Machine learning is a method of data analysis that automates analytical model building. It is a branch of artificial intelligence based on the idea that systems can learn from data, identify patterns and make decisions with minimal human intervention.
Evolution of machine learning
Because of new computing technologies, machine learning today is not like machine learning of the past. It was born from pattern recognition and the theory that computers can learn without being programmed to perform specific tasks; researchers interested in artificial intelligence wanted to see if computers could learn from data. The iterative aspect of machine learning is important because as models are exposed to new data, they are able to independently adapt. They learn from previous computations to produce reliable, repeatable decisions and results. It’s a science that’s not new – but one that has gained fresh momentum.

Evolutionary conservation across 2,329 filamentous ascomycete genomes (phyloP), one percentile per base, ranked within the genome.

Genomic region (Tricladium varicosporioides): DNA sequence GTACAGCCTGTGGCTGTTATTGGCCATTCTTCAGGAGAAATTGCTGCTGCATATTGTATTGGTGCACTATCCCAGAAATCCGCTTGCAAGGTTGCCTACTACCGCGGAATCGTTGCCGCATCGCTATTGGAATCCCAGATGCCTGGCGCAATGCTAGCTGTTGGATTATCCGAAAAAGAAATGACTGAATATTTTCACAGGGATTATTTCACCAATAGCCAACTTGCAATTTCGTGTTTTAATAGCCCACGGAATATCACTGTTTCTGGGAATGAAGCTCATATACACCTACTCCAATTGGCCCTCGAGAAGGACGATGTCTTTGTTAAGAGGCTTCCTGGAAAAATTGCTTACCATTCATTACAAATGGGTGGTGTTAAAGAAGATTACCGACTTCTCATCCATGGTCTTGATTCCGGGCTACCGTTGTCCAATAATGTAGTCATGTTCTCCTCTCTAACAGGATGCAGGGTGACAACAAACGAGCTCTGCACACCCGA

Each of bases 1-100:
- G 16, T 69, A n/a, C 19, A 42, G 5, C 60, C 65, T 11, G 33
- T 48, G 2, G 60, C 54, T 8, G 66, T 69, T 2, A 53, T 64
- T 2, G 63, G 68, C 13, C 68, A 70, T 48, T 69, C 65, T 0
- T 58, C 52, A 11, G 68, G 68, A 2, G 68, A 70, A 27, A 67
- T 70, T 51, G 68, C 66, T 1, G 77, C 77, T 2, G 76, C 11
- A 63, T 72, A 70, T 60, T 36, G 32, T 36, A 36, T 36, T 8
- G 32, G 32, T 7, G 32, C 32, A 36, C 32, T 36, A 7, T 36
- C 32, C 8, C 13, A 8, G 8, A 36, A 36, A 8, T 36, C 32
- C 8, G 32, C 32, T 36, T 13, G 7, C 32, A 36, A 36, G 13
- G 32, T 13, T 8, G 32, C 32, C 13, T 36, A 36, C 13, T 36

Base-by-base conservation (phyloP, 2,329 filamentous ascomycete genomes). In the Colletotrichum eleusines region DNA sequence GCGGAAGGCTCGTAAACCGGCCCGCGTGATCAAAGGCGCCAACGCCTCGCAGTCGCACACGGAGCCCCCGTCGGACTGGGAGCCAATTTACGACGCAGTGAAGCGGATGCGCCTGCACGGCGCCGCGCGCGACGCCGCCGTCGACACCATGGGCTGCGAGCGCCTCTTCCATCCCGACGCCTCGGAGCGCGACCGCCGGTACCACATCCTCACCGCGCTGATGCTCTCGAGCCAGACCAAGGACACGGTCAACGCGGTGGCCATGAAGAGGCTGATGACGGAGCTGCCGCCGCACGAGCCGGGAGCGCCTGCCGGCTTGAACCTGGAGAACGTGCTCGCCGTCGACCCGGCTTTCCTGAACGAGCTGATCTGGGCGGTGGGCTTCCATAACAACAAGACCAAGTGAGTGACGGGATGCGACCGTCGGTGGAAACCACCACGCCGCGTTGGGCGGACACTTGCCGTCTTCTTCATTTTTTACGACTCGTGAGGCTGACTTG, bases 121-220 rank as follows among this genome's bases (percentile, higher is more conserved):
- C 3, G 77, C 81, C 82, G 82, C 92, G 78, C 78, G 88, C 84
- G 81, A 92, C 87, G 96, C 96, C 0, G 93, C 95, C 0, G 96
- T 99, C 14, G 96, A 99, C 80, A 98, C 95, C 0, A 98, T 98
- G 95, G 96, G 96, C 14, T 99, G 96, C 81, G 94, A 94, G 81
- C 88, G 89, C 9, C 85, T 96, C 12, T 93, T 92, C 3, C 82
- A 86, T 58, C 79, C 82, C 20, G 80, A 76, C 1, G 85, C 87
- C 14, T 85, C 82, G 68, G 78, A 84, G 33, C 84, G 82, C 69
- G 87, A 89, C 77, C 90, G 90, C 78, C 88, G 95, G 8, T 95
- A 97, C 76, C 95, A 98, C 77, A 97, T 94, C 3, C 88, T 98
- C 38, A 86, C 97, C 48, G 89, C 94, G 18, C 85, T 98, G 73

While many machine learning algorithms have been around for a long time, the ability to automatically apply complex mathematical calculations to big data – over and over, faster and faster – is a recent development. Here are a few widely publicized examples of machine learning applications you may be familiar with:
· The heavily hyped, self-driving Google car? The essence of machine learning.
· Online recommendation offers such as those from Amazon and Netflix? Machine learning applications for everyday life.
· Knowing what customers are saying about you on Twitter? Machine learning combined with linguistic rule creation.
· Fraud detection? One of the more obvious, important uses in our world today.
Resurging interest in machine learning is due to the same factors that have made data mining and Bayesian analysis more popular than ever. Things like growing volumes and varieties of available data, computational processing that is cheaper and more powerful, and affordable data storage.
All of these things mean it's possible to quickly and automatically produce models that can analyze bigger, more complex data and deliver faster, more accurate results – even on a very large scale. And by building precise models, an organization has a better chance of identifying profitable opportunities – or avoiding unknown risks.